A B C D E F G H I J K L M N O P Q R S T U V W X Y Z

Facts about Cambodia

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The Cambodian government paid US$6-million in compensation for the destruction of the Thai embassy.

image: www.rfa.org
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Cambodia became known as the site of the "killing fields" genocide from 1975 to 1979, when up to 1.5 million people were murdered by or died under communist Pol Pot's Khmer Rouge regime.

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The British Broadcasting Corporation (BBC) reported that corruption is rampant in the Cambodian political arena with international aid from the U.S. and other countries being transferred into private accounts.

image: p5.focus.de
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Cambodia is divided into 20 provinces (khett) and four municipalities (krong).

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During the third, fourth, and fifth centuries, the Indianised states of Funan and Chenla coalesced in what is now present-day Cambodia and southwestern Vietnam.

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Cambodia continued as a protectorate of France from 1863 to 1953, administered as part of the French colony of Indochina.

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Cambodians have exaggerated respect for a small class of civil servants who are perhaps defined more by influence than by wealth.

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Cambodia has two rail lines, totalling about 380 miles (612 kilometers) of single gauge track, from the capital to Sihanoukville on the southern coast, and from Phnom Penh to Sisophon.

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In 1867, the Thai king signed a treaty with France, renouncing suzerainty over Cambodia in exchange for the control of Battambang and Siem Reap provinces.

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Cambodians have a strong sense of personal property.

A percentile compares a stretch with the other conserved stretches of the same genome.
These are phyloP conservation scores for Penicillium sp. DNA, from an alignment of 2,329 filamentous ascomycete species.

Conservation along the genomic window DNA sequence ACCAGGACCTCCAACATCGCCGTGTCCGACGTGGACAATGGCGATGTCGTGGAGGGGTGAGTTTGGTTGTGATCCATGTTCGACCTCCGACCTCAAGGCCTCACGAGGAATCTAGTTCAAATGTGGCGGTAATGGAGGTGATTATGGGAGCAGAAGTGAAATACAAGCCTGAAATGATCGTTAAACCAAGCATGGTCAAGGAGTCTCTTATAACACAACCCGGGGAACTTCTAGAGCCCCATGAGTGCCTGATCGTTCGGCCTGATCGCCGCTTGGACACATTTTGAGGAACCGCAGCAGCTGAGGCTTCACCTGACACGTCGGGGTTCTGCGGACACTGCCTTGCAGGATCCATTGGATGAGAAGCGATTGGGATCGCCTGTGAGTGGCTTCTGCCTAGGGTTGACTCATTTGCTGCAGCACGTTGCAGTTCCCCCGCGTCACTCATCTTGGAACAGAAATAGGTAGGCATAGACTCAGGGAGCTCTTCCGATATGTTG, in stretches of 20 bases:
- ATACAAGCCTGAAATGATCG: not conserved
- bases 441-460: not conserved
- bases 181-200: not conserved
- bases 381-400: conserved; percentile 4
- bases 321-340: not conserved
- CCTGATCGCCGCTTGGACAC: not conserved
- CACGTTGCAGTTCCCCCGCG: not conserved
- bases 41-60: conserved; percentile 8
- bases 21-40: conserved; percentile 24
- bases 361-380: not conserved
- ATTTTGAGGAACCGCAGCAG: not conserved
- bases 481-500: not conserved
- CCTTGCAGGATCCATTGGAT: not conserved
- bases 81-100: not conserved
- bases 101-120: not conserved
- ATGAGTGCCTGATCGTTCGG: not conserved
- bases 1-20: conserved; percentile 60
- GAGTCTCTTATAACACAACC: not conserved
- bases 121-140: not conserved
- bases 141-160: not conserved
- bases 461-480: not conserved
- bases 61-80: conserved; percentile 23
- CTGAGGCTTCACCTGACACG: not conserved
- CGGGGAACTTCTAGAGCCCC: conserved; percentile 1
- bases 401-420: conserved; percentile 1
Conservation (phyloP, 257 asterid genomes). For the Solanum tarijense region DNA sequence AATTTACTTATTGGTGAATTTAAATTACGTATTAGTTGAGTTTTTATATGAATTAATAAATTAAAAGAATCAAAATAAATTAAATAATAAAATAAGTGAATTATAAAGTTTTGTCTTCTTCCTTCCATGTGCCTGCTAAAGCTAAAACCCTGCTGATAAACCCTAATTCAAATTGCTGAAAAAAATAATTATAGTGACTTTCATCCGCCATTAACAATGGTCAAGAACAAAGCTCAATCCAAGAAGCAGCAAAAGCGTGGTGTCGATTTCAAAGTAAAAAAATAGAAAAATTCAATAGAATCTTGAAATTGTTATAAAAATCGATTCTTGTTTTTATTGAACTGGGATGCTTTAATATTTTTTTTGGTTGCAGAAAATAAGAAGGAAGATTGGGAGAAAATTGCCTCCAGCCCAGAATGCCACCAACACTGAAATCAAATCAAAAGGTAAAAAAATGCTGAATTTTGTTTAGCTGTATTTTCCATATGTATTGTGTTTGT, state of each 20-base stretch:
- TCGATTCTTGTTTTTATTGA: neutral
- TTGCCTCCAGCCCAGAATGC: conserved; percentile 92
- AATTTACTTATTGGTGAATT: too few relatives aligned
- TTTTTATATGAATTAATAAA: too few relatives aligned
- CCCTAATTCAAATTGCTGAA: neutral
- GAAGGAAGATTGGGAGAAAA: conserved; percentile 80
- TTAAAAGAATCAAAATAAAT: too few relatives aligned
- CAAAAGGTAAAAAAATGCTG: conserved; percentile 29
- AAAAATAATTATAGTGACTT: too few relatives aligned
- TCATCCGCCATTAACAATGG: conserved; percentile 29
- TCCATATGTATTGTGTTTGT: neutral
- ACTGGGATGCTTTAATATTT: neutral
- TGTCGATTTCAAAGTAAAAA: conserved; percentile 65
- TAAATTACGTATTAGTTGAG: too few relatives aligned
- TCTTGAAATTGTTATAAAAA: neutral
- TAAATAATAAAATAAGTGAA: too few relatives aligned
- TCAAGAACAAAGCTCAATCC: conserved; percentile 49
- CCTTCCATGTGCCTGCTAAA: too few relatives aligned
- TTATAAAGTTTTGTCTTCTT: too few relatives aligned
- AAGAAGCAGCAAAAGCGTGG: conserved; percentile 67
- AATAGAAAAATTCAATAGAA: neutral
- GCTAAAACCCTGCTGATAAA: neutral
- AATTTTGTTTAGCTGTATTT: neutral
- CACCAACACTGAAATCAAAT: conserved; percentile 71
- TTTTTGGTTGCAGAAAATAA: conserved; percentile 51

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Most Cambodians are Theravada Buddhists, but the country also has a substantial number of predominantly Muslim Cham.

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Cambodia has established diplomatic relations with numerous countries, including the US, Australia, Canada, China, the European Union (EU), Japan, and Russia.

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In 1987, the Australian government gave funding to assist Cambodia improve its rice production.

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Cambodian cuisine is relatively unknown to the world compared to that of its neighbors Thailand and Vietnam, but has been described not as spicy as Thai cuisine.

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Prehistoric Cambodia is sparsely known, as a large area of modern-day Cambodia was under water at 6000 years ago.

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The provinces were ceded back to Cambodia by a border treaty between France and Thailand in 1906.

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Cambodian French, a remnant of the country's colonial past, is frequently used in government, but many younger Cambodians and those in the business-class, have favored learning English.

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Cambodian modern music is divided into two categories: "Ramvong" is slow dance music, while "ramkbach" is closely related to Thai folk music.

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Tourism was Cambodia's fastest growing industry, and the second-greatest source of hard currency after the textile industry.

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Angkor Wat, the most famous and best preserved religious temple at the site, is a symbolic reminder of Cambodia's past as a regional power.

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Phnom Penh is the largest population center, with two million of Cambodia's 15 million people.